The Hammer is Dead.

The Hammer is dead. The other Hammer, the real one, not the Texas make-believe bug exterminator. Mickey Spillane, Mike Hammer’s, creator, died the other day down in Murrell’s Inlet. He went quietly to meet his own creator, with whom he had an intimate relationship.

Mickey and I go way, way back. Not that I ever met him. But I knew him, Lord I knew him. You see, for thirty years we were brothers. Brother Spillane and me, knocking on doors, preaching the end of the world. I quit one day, disillusioned by the false promises, the fake scholarship, the hypocrisy and double standards. Mickey was one of the reasons I quit.

Jehovah’s Witnesses, the apocalyptic, fundamentalist fringe Christian sect we both belonged to, prided itself outwardly on “keeping unspotted from the world.” But Mick was spotted. He was married three times, each time to a woman more beautiful than the last, each time proclaiming his loyalty to the religion which would have cast me out for just looking at the nude pictures of his wife on the cover of The Erection Set.

Mickey knew his God better than I did, I suppose. I thought God should be a lover, a reconciler, a healer. He thought God was an avenger, a judge, a killer. His books spread bodies from the first page to the last, thrown about with all the reckless abandon of Jehovah Himself.

His books were full of sex, too, or the promise of it at least. Strippers and seductresses, along with the cool and casual men who bedded friend and fiend alike. Oh, could he tell a story, that kept you turning page after breathless page until bang! The bad guy or girl is dead, and Hammer makes the world right again.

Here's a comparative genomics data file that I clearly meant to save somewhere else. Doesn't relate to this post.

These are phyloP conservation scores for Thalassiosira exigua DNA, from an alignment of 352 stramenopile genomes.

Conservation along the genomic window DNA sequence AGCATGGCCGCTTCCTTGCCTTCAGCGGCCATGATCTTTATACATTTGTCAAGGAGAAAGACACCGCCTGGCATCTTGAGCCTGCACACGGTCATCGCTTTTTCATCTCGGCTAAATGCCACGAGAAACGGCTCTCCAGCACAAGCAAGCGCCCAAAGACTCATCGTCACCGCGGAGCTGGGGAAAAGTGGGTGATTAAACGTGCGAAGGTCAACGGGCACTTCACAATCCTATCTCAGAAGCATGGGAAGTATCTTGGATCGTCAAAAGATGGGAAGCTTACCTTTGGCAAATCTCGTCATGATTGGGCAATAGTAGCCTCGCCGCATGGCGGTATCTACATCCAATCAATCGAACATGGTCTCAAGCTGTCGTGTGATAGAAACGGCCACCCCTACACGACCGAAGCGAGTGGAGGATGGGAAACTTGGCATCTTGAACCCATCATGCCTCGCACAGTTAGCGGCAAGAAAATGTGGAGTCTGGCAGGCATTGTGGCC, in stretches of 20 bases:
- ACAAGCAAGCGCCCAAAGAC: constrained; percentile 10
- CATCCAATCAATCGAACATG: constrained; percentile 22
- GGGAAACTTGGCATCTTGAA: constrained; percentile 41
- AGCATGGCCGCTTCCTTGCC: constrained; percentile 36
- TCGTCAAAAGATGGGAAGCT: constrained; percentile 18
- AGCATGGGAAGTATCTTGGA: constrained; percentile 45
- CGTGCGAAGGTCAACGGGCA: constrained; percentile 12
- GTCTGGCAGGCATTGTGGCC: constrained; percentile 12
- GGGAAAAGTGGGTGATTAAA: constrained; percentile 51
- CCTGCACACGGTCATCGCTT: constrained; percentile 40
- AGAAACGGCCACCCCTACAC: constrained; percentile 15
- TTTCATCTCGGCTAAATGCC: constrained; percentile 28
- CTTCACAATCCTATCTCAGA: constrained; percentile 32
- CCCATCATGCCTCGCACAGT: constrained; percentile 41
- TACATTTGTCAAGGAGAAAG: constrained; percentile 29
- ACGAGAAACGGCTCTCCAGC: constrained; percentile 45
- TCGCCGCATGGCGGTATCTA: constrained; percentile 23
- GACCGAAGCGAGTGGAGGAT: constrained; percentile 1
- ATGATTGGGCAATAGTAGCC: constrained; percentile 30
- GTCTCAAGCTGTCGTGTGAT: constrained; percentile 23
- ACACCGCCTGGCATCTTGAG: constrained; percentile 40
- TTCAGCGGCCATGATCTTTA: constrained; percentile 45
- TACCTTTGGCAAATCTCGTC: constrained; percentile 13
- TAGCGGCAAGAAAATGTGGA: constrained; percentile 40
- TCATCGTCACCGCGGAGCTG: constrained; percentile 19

The critics thought his work was garbage, all but Ayn Rand, no mean cultist herself, whose gushy letters to Mickey seemed to hint of a mysterium tremendum in sepia-shadowed bedrooms. She dug Mickey because Hammer hated Commies, liberals and weak-kneed thugs. He dug her because she was rich and exotic. The atheist and the theist, they were not as opposite as their stories pretended.

The guy who defined cool, even more than Chandler and Hammett, who got sexy better than Fleming or Le Carre’, put down his glass of Miller Lite, grabbed his hat and walked away. He wrote the very best ending in all of American fiction, maybe all of fiction in I, The Jury:

“How c-could you?” she gasped.
I only had a moment before talking to a corpse, but I got it in.
“It was easy,” I said.

It wasn’t that easy, Mickey. I know—I was there. But thanks for the broads, the dicks, the guns, the flashing fluorescents, the crooked cops, the lipstick coated whiskey glasses and the hapless hookers. The night’s still dark. Your gun’s still quick.

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